LG’s hunt for number three position

LG’s hunt for number three position

The need for a stronger brand and lack of local seniority have long been considered the two main factors preventing LG from making more than a dent into the top tier of manufacturers.

LG has recently made it clear that it is addressing these concerns and will soon pile the pressure on Sony Ericsson and Samsung.

The manufacturer has loosened its central autonomy and is giving power to local markets, most significantly in the UK, where it has appointed its first chief operating officer.

Analysts say LG’s appointment of the former managing director of Green & Black’s chocolate, Ward Crawford, which Mobile reported last week (23 April), is a significant step towards building the brand outside of its Korean roots and moving closer to its local partners.

The appointment aims to give the UK more local power and supplant Sony Ericsson as the number three mobile manufacturer.

In the past, LG has been criticised for being a ‘pure manufacturer’ with little emphasis on brand, and its air conditioning units and white goods have been blamed for dragging the brand down. Experts believe consumers perceive LG as a company that ‘just makes things’, rather than carrying a brand with aspirational attributes that are cornerstones to successful consumer electronics brands, such as Samsung and Sony.

Strategy Analytics director Neil Mawston says: ‘With its brand, LG copies Samsung by building from the product up with memorable sub-brands. But it also invests in high-profile sponsorships such as Formula One, which started in 2009.’

Crawford (pictured) will head up LG’s UK division, including the mobile arm, as part of the manufacturer’s global realignment. LG Mobile’s head of marketing, Jeremy Newing, says the appointment is about the ‘consistency of the brand’ and ‘keeping the brand locally’.

The UK focus
LG’s strategy will continue with high-tier phones such as the Viewty to build sales, but it will also aim to build consumer desire around the brand. The remainder of this year is expected to bring feature-rich LG handsets, and smartphones on Windows, Symbian and Android.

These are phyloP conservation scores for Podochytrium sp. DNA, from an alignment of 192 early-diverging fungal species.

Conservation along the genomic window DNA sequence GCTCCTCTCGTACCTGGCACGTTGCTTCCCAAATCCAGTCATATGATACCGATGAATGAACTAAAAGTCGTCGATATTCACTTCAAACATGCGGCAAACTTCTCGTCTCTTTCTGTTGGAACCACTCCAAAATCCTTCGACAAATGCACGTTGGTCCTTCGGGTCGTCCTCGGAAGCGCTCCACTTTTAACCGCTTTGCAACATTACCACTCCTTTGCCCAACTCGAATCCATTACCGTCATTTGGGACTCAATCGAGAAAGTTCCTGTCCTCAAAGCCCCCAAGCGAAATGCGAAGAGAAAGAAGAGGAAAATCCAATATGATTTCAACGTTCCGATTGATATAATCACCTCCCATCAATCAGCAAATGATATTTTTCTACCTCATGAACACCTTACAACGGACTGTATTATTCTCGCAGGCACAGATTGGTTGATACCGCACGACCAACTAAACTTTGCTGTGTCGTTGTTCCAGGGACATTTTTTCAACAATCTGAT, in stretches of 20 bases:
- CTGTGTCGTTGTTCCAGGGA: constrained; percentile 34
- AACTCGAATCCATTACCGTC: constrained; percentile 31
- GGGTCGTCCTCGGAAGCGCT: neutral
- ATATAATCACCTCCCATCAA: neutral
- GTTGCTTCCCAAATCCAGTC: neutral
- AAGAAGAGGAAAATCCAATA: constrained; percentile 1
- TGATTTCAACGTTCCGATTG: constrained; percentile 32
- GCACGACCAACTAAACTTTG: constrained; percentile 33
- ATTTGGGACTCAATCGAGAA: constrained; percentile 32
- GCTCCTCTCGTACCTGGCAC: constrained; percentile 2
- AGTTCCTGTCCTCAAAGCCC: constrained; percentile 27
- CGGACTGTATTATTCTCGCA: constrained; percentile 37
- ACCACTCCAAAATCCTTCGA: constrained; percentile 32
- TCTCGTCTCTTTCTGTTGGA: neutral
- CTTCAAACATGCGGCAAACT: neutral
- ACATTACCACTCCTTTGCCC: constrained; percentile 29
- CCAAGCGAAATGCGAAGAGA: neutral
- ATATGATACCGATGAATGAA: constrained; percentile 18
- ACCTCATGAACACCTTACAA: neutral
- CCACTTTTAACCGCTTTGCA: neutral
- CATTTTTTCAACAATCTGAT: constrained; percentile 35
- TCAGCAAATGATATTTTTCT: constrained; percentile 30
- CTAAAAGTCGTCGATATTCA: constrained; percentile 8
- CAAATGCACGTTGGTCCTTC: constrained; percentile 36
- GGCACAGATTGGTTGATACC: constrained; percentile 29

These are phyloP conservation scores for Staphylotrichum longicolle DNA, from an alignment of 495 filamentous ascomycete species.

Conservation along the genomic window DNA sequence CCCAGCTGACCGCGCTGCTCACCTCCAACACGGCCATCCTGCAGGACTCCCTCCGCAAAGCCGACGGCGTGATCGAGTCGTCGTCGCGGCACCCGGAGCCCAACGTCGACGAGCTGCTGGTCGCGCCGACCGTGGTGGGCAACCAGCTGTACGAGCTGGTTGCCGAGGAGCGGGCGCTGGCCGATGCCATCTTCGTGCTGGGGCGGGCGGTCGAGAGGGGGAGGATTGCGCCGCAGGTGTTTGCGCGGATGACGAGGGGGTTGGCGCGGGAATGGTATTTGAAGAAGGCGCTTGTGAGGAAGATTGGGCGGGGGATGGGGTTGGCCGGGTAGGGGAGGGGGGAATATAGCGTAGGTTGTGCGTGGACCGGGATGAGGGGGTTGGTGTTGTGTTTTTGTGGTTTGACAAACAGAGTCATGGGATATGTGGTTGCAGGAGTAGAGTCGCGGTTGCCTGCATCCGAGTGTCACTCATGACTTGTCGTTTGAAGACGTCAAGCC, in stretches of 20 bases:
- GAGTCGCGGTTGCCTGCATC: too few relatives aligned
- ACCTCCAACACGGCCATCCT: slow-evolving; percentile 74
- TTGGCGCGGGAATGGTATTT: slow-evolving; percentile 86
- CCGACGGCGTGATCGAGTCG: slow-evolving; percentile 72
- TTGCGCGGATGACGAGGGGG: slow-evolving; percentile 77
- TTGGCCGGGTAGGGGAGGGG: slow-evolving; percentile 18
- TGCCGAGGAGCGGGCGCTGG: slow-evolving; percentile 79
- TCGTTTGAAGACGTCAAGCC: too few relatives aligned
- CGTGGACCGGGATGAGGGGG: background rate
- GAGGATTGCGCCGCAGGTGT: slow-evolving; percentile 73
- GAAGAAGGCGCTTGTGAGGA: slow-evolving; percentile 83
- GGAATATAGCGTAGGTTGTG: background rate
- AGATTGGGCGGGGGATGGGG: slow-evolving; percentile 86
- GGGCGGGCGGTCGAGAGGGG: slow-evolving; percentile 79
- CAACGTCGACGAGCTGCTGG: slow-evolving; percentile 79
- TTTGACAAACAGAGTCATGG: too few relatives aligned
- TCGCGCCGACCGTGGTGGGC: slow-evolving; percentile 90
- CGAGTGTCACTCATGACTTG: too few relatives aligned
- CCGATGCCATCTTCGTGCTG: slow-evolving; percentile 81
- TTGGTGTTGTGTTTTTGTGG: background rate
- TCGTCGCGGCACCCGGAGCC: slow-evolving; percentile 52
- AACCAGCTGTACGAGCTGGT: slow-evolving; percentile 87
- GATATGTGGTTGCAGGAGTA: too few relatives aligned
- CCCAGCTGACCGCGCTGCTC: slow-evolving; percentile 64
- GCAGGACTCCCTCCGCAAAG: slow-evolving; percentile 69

The US is currently LG’s core market and made up 38% of its total shipments in Q4 2008; however, one analyst claims ‘LG has now definitely targeted the UK as a core market’ and is looking to pick up share. LG executives also believe the UK mobile division could achieve further growth, with share levels of the manufacturer’s handsets below 5% at Vodafone and 3.

The analyst adds: ‘In the UK it has expanded distribution, and increased its marketing and flagship feature phones. It had a 6% share in 2007 and an 8% share in 2008 – but in 2009 it is aiming for 10%.’

Stronger relationships

The strategic decision for a new UK COO was made in Seoul for more ‘non-Korean’ senior appointments in European markets, and to give power to the UK at an executive level.

There is hope that the deal will strengthen senior contacts between LG and its operator and retail buyer. Deals that were previously negotiated from Korea will now be made at a local level and the UK division will have more freedom in specific areas such as marketing.

Products and strategy will still be carried out from Korea, but allocation of devices, marketing, distribution, and operator and retailer prices will be set from the UK.

Mawston says: ‘I think there is an element of responsibility here – domestic takes on a region and then lets it go – you see that in most companies. They control from the centre and then realise the market is in a reasonable shape – Samsung was similar.’

Closer to the top

Crawford will sit above LG Mobile’s sales and marketing director, John Barton, and will report to the UK president, Brian Na. His appointment is the second newly created role at the manufacturer this year. In March, LG appointed former Sony Ericsson sales director Christine Howard as sales director for networks.

LG is performing well in the face of poor results from other manufacturers such as Nokia. It is understood to have had a record month in the UK in April, with the most recent weekly share reaching around 17%. The problems at Sony Ericsson and Motorola have combined to make LG the number three manufacturer globally behind Nokia and Samsung, but it is number four in the UK.

The COO role will be a huge challenge for Crawford; however, combined with clever marketing and a set of strong handset launches, he could be the catalyst in pushing LG closer to the top.

Written by Mobile Today
Mobile Today


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